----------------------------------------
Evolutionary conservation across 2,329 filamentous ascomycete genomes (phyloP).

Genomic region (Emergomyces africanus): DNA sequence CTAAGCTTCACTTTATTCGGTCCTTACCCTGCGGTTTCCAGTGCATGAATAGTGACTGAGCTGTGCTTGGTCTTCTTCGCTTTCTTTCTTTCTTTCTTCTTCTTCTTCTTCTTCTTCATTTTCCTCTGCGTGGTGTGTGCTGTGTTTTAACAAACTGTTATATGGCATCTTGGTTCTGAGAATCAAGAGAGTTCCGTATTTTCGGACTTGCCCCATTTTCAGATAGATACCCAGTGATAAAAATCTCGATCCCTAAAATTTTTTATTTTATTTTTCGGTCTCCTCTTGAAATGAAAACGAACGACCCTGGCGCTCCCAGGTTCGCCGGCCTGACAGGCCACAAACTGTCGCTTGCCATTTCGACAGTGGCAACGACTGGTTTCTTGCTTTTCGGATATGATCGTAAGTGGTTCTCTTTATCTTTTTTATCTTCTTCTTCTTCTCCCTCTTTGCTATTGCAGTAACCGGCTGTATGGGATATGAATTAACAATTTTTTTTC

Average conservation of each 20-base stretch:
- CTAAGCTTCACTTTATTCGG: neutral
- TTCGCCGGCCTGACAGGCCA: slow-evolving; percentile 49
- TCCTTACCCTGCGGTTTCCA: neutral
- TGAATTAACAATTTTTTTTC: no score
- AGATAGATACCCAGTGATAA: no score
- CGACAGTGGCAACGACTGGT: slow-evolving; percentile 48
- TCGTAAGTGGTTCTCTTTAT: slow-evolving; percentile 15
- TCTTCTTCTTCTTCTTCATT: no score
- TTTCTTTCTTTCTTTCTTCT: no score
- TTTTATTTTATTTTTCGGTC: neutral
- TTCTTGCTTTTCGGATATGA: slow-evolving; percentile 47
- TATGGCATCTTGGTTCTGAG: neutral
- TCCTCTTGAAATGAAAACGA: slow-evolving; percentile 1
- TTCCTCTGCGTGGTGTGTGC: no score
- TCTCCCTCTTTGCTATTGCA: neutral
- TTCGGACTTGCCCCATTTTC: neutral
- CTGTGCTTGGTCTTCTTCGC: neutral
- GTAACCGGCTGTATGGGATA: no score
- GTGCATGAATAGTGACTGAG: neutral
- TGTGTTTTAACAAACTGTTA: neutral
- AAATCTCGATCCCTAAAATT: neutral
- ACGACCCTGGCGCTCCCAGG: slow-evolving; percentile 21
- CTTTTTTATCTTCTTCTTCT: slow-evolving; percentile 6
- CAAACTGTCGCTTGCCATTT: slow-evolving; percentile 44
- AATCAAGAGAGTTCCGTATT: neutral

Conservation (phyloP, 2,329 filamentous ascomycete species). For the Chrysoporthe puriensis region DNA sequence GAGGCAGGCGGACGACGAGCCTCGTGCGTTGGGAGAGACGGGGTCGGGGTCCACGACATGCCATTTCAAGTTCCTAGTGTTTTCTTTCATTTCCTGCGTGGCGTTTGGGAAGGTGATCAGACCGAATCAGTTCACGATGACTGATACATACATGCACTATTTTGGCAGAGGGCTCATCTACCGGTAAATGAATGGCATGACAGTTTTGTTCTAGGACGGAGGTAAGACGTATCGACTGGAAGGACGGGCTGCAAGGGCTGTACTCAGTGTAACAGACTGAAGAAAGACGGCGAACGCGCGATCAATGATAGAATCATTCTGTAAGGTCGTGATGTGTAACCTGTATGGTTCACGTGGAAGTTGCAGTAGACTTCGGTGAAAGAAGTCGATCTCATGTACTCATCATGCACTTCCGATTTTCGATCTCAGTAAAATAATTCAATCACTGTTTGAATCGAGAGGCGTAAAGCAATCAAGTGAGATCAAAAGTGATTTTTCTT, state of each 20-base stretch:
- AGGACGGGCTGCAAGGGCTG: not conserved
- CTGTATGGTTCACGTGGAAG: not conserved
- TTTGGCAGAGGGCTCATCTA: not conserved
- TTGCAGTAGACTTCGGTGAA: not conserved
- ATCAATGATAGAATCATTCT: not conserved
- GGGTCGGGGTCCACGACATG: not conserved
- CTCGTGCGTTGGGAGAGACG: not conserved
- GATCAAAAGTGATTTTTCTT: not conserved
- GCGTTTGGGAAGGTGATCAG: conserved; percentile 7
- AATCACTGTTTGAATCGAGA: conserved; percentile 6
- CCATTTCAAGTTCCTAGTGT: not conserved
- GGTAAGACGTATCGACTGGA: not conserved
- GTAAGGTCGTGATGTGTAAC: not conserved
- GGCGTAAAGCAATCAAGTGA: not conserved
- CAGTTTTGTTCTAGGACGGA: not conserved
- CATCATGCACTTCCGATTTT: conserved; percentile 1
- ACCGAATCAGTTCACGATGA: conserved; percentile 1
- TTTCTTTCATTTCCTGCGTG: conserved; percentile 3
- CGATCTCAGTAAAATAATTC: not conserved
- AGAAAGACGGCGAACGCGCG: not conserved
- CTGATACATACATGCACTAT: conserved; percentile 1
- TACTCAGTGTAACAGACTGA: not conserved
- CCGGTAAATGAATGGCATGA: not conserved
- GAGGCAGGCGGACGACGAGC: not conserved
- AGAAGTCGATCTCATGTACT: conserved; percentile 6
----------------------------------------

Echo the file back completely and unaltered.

Evolutionary conservation across 2,329 filamentous ascomycete genomes (phyloP).

Genomic region (Emergomyces africanus): DNA sequence CTAAGCTTCACTTTATTCGGTCCTTACCCTGCGGTTTCCAGTGCATGAATAGTGACTGAGCTGTGCTTGGTCTTCTTCGCTTTCTTTCTTTCTTTCTTCTTCTTCTTCTTCTTCTTCATTTTCCTCTGCGTGGTGTGTGCTGTGTTTTAACAAACTGTTATATGGCATCTTGGTTCTGAGAATCAAGAGAGTTCCGTATTTTCGGACTTGCCCCATTTTCAGATAGATACCCAGTGATAAAAATCTCGATCCCTAAAATTTTTTATTTTATTTTTCGGTCTCCTCTTGAAATGAAAACGAACGACCCTGGCGCTCCCAGGTTCGCCGGCCTGACAGGCCACAAACTGTCGCTTGCCATTTCGACAGTGGCAACGACTGGTTTCTTGCTTTTCGGATATGATCGTAAGTGGTTCTCTTTATCTTTTTTATCTTCTTCTTCTTCTCCCTCTTTGCTATTGCAGTAACCGGCTGTATGGGATATGAATTAACAATTTTTTTTC

Average conservation of each 20-base stretch:
- CTAAGCTTCACTTTATTCGG: neutral
- TTCGCCGGCCTGACAGGCCA: slow-evolving; percentile 49
- TCCTTACCCTGCGGTTTCCA: neutral
- TGAATTAACAATTTTTTTTC: no score
- AGATAGATACCCAGTGATAA: no score
- CGACAGTGGCAACGACTGGT: slow-evolving; percentile 48
- TCGTAAGTGGTTCTCTTTAT: slow-evolving; percentile 15
- TCTTCTTCTTCTTCTTCATT: no score
- TTTCTTTCTTTCTTTCTTCT: no score
- TTTTATTTTATTTTTCGGTC: neutral
- TTCTTGCTTTTCGGATATGA: slow-evolving; percentile 47
- TATGGCATCTTGGTTCTGAG: neutral
- TCCTCTTGAAATGAAAACGA: slow-evolving; percentile 1
- TTCCTCTGCGTGGTGTGTGC: no score
- TCTCCCTCTTTGCTATTGCA: neutral
- TTCGGACTTGCCCCATTTTC: neutral
- CTGTGCTTGGTCTTCTTCGC: neutral
- GTAACCGGCTGTATGGGATA: no score
- GTGCATGAATAGTGACTGAG: neutral
- TGTGTTTTAACAAACTGTTA: neutral
- AAATCTCGATCCCTAAAATT: neutral
- ACGACCCTGGCGCTCCCAGG: slow-evolving; percentile 21
- CTTTTTTATCTTCTTCTTCT: slow-evolving; percentile 6
- CAAACTGTCGCTTGCCATTT: slow-evolving; percentile 44
- AATCAAGAGAGTTCCGTATT: neutral

Conservation (phyloP, 2,329 filamentous ascomycete species). For the Chrysoporthe puriensis region DNA sequence GAGGCAGGCGGACGACGAGCCTCGTGCGTTGGGAGAGACGGGGTCGGGGTCCACGACATGCCATTTCAAGTTCCTAGTGTTTTCTTTCATTTCCTGCGTGGCGTTTGGGAAGGTGATCAGACCGAATCAGTTCACGATGACTGATACATACATGCACTATTTTGGCAGAGGGCTCATCTACCGGTAAATGAATGGCATGACAGTTTTGTTCTAGGACGGAGGTAAGACGTATCGACTGGAAGGACGGGCTGCAAGGGCTGTACTCAGTGTAACAGACTGAAGAAAGACGGCGAACGCGCGATCAATGATAGAATCATTCTGTAAGGTCGTGATGTGTAACCTGTATGGTTCACGTGGAAGTTGCAGTAGACTTCGGTGAAAGAAGTCGATCTCATGTACTCATCATGCACTTCCGATTTTCGATCTCAGTAAAATAATTCAATCACTGTTTGAATCGAGAGGCGTAAAGCAATCAAGTGAGATCAAAAGTGATTTTTCTT, state of each 20-base stretch:
- AGGACGGGCTGCAAGGGCTG: not conserved
- CTGTATGGTTCACGTGGAAG: not conserved
- TTTGGCAGAGGGCTCATCTA: not conserved
- TTGCAGTAGACTTCGGTGAA: not conserved
- ATCAATGATAGAATCATTCT: not conserved
- GGGTCGGGGTCCACGACATG: not conserved
- CTCGTGCGTTGGGAGAGACG: not conserved
- GATCAAAAGTGATTTTTCTT: not conserved
- GCGTTTGGGAAGGTGATCAG: conserved; percentile 7
- AATCACTGTTTGAATCGAGA: conserved; percentile 6
- CCATTTCAAGTTCCTAGTGT: not conserved
- GGTAAGACGTATCGACTGGA: not conserved
- GTAAGGTCGTGATGTGTAAC: not conserved
- GGCGTAAAGCAATCAAGTGA: not conserved
- CAGTTTTGTTCTAGGACGGA: not conserved
- CATCATGCACTTCCGATTTT: conserved; percentile 1
- ACCGAATCAGTTCACGATGA: conserved; percentile 1
- TTTCTTTCATTTCCTGCGTG: conserved; percentile 3
- CGATCTCAGTAAAATAATTC: not conserved
- AGAAAGACGGCGAACGCGCG: not conserved
- CTGATACATACATGCACTAT: conserved; percentile 1
- TACTCAGTGTAACAGACTGA: not conserved
- CCGGTAAATGAATGGCATGA: not conserved
- GAGGCAGGCGGACGACGAGC: not conserved
- AGAAGTCGATCTCATGTACT: conserved; percentile 6